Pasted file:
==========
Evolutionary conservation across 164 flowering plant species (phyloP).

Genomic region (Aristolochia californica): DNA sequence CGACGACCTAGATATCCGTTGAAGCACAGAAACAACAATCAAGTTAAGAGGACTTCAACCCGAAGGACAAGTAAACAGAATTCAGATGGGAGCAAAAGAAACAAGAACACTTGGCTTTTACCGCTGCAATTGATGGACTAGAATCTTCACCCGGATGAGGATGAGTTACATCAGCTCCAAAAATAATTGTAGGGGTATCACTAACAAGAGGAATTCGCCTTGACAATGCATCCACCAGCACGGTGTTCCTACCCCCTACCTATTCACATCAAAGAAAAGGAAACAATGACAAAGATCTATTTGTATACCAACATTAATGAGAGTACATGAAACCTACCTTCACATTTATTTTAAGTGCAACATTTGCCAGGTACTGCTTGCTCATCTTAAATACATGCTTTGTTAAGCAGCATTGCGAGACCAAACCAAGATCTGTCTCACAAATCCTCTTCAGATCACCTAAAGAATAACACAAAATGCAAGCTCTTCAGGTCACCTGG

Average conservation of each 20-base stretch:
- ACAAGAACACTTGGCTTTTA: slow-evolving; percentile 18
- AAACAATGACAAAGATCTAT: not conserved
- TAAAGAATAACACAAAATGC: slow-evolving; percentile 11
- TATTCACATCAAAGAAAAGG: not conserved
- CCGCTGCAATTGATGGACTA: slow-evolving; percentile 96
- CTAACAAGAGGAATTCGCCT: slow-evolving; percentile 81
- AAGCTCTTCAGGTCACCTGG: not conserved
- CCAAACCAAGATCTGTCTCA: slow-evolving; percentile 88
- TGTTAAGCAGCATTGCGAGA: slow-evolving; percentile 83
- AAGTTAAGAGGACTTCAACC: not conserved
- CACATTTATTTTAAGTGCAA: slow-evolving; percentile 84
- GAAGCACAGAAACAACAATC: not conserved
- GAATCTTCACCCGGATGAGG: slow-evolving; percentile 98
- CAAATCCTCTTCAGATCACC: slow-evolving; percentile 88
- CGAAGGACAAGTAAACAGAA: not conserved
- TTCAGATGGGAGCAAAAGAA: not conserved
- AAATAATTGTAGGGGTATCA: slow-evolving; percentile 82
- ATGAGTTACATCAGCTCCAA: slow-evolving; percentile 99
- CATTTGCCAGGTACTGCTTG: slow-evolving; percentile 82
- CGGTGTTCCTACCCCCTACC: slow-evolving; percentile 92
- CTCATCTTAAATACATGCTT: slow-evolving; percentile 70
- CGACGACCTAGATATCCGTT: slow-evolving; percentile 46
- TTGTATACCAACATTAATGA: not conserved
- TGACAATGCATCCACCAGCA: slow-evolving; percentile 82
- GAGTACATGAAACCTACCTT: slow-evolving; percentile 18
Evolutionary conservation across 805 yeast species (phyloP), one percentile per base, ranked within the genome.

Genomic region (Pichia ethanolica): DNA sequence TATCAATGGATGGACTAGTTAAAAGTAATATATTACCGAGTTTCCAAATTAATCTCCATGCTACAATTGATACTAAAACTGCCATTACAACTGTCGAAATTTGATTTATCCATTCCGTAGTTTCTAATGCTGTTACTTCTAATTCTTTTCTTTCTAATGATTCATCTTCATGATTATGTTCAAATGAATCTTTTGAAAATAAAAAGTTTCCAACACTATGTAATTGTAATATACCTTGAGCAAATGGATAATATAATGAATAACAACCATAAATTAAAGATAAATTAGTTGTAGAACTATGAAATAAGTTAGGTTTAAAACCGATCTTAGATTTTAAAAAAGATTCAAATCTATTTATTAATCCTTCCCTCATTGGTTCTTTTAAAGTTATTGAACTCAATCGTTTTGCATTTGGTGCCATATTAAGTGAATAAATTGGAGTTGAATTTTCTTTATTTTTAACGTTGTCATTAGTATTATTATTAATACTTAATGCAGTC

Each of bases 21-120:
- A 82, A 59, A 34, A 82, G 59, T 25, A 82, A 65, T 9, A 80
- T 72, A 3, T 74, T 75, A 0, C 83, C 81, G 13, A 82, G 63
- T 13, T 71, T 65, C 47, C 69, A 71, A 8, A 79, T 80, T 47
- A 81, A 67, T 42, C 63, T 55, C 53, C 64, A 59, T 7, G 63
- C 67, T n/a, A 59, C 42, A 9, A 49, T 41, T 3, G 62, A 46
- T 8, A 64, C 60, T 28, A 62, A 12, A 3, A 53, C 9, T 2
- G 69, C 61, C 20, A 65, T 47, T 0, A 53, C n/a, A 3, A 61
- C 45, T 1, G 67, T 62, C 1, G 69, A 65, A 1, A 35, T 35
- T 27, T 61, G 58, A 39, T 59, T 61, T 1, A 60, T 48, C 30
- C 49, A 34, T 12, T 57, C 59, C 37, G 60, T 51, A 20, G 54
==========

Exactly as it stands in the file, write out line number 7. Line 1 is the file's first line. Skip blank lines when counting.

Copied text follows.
- TATTCACATCAAAGAAAAGG: not conserved